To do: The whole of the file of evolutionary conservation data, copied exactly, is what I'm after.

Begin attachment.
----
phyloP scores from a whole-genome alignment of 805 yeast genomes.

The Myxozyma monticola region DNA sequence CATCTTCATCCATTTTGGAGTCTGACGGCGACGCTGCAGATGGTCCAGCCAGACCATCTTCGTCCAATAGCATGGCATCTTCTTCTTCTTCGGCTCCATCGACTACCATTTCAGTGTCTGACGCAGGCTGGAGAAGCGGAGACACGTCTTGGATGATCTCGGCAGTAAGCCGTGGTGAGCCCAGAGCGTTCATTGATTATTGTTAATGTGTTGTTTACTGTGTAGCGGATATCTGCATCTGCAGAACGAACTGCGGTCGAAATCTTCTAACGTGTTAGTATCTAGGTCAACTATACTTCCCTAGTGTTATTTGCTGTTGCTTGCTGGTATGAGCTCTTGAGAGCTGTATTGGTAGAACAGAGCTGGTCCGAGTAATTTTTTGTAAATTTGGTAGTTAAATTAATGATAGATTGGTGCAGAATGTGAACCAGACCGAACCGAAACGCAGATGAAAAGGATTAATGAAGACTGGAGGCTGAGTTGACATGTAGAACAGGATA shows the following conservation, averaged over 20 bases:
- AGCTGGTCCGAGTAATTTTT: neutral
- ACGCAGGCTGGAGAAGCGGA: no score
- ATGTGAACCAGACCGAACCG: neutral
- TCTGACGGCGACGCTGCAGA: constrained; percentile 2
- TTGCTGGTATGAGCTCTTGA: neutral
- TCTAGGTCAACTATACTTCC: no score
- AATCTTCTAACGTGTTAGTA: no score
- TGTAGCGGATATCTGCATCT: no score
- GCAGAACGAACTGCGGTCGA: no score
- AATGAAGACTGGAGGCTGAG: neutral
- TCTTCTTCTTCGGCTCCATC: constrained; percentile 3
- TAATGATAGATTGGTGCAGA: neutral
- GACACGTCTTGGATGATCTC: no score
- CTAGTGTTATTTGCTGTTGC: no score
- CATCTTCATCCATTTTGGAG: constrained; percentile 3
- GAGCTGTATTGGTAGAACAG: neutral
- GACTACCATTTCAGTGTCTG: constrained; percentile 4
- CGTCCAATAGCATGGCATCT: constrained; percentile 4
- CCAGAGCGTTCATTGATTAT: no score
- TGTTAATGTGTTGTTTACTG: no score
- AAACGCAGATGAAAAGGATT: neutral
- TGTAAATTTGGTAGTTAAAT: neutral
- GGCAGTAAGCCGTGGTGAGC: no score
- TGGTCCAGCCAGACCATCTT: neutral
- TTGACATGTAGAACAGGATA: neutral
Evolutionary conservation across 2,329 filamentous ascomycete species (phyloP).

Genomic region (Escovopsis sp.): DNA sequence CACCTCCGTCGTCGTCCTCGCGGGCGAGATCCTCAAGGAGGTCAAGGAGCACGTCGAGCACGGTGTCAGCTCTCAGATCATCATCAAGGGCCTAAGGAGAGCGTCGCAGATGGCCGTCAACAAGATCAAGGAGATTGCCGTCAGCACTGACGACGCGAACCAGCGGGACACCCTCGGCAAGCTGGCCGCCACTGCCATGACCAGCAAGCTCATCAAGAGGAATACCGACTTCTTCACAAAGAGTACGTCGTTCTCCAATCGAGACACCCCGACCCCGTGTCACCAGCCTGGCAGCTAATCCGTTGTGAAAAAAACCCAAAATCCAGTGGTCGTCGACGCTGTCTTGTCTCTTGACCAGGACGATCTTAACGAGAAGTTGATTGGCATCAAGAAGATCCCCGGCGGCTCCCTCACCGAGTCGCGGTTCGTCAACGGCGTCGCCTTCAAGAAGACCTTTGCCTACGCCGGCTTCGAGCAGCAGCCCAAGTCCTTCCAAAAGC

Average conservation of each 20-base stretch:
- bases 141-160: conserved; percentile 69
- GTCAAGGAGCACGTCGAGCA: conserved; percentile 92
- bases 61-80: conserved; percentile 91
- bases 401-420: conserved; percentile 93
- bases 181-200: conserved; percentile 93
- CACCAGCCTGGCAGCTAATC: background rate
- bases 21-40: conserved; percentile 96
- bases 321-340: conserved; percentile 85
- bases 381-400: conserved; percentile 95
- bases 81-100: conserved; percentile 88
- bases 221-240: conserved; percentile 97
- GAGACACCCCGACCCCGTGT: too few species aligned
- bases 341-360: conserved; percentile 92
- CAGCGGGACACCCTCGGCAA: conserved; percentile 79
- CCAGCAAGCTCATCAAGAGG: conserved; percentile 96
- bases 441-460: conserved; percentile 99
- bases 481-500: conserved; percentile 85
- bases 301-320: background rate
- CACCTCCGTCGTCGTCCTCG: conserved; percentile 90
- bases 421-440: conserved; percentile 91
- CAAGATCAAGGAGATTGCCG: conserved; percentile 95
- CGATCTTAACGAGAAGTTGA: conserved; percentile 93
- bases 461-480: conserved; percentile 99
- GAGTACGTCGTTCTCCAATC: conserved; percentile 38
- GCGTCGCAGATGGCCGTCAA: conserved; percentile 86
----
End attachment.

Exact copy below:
phyloP scores from a whole-genome alignment of 805 yeast genomes.

The Myxozyma monticola region DNA sequence CATCTTCATCCATTTTGGAGTCTGACGGCGACGCTGCAGATGGTCCAGCCAGACCATCTTCGTCCAATAGCATGGCATCTTCTTCTTCTTCGGCTCCATCGACTACCATTTCAGTGTCTGACGCAGGCTGGAGAAGCGGAGACACGTCTTGGATGATCTCGGCAGTAAGCCGTGGTGAGCCCAGAGCGTTCATTGATTATTGTTAATGTGTTGTTTACTGTGTAGCGGATATCTGCATCTGCAGAACGAACTGCGGTCGAAATCTTCTAACGTGTTAGTATCTAGGTCAACTATACTTCCCTAGTGTTATTTGCTGTTGCTTGCTGGTATGAGCTCTTGAGAGCTGTATTGGTAGAACAGAGCTGGTCCGAGTAATTTTTTGTAAATTTGGTAGTTAAATTAATGATAGATTGGTGCAGAATGTGAACCAGACCGAACCGAAACGCAGATGAAAAGGATTAATGAAGACTGGAGGCTGAGTTGACATGTAGAACAGGATA shows the following conservation, averaged over 20 bases:
- AGCTGGTCCGAGTAATTTTT: neutral
- ACGCAGGCTGGAGAAGCGGA: no score
- ATGTGAACCAGACCGAACCG: neutral
- TCTGACGGCGACGCTGCAGA: constrained; percentile 2
- TTGCTGGTATGAGCTCTTGA: neutral
- TCTAGGTCAACTATACTTCC: no score
- AATCTTCTAACGTGTTAGTA: no score
- TGTAGCGGATATCTGCATCT: no score
- GCAGAACGAACTGCGGTCGA: no score
- AATGAAGACTGGAGGCTGAG: neutral
- TCTTCTTCTTCGGCTCCATC: constrained; percentile 3
- TAATGATAGATTGGTGCAGA: neutral
- GACACGTCTTGGATGATCTC: no score
- CTAGTGTTATTTGCTGTTGC: no score
- CATCTTCATCCATTTTGGAG: constrained; percentile 3
- GAGCTGTATTGGTAGAACAG: neutral
- GACTACCATTTCAGTGTCTG: constrained; percentile 4
- CGTCCAATAGCATGGCATCT: constrained; percentile 4
- CCAGAGCGTTCATTGATTAT: no score
- TGTTAATGTGTTGTTTACTG: no score
- AAACGCAGATGAAAAGGATT: neutral
- TGTAAATTTGGTAGTTAAAT: neutral
- GGCAGTAAGCCGTGGTGAGC: no score
- TGGTCCAGCCAGACCATCTT: neutral
- TTGACATGTAGAACAGGATA: neutral
Evolutionary conservation across 2,329 filamentous ascomycete species (phyloP).

Genomic region (Escovopsis sp.): DNA sequence CACCTCCGTCGTCGTCCTCGCGGGCGAGATCCTCAAGGAGGTCAAGGAGCACGTCGAGCACGGTGTCAGCTCTCAGATCATCATCAAGGGCCTAAGGAGAGCGTCGCAGATGGCCGTCAACAAGATCAAGGAGATTGCCGTCAGCACTGACGACGCGAACCAGCGGGACACCCTCGGCAAGCTGGCCGCCACTGCCATGACCAGCAAGCTCATCAAGAGGAATACCGACTTCTTCACAAAGAGTACGTCGTTCTCCAATCGAGACACCCCGACCCCGTGTCACCAGCCTGGCAGCTAATCCGTTGTGAAAAAAACCCAAAATCCAGTGGTCGTCGACGCTGTCTTGTCTCTTGACCAGGACGATCTTAACGAGAAGTTGATTGGCATCAAGAAGATCCCCGGCGGCTCCCTCACCGAGTCGCGGTTCGTCAACGGCGTCGCCTTCAAGAAGACCTTTGCCTACGCCGGCTTCGAGCAGCAGCCCAAGTCCTTCCAAAAGC

Average conservation of each 20-base stretch:
- bases 141-160: conserved; percentile 69
- GTCAAGGAGCACGTCGAGCA: conserved; percentile 92
- bases 61-80: conserved; percentile 91
- bases 401-420: conserved; percentile 93
- bases 181-200: conserved; percentile 93
- CACCAGCCTGGCAGCTAATC: background rate
- bases 21-40: conserved; percentile 96
- bases 321-340: conserved; percentile 85
- bases 381-400: conserved; percentile 95
- bases 81-100: conserved; percentile 88
- bases 221-240: conserved; percentile 97
- GAGACACCCCGACCCCGTGT: too few species aligned
- bases 341-360: conserved; percentile 92
- CAGCGGGACACCCTCGGCAA: conserved; percentile 79
- CCAGCAAGCTCATCAAGAGG: conserved; percentile 96
- bases 441-460: conserved; percentile 99
- bases 481-500: conserved; percentile 85
- bases 301-320: background rate
- CACCTCCGTCGTCGTCCTCG: conserved; percentile 90
- bases 421-440: conserved; percentile 91
- CAAGATCAAGGAGATTGCCG: conserved; percentile 95
- CGATCTTAACGAGAAGTTGA: conserved; percentile 93
- bases 461-480: conserved; percentile 99
- GAGTACGTCGTTCTCCAATC: conserved; percentile 38
- GCGTCGCAGATGGCCGTCAA: conserved; percentile 86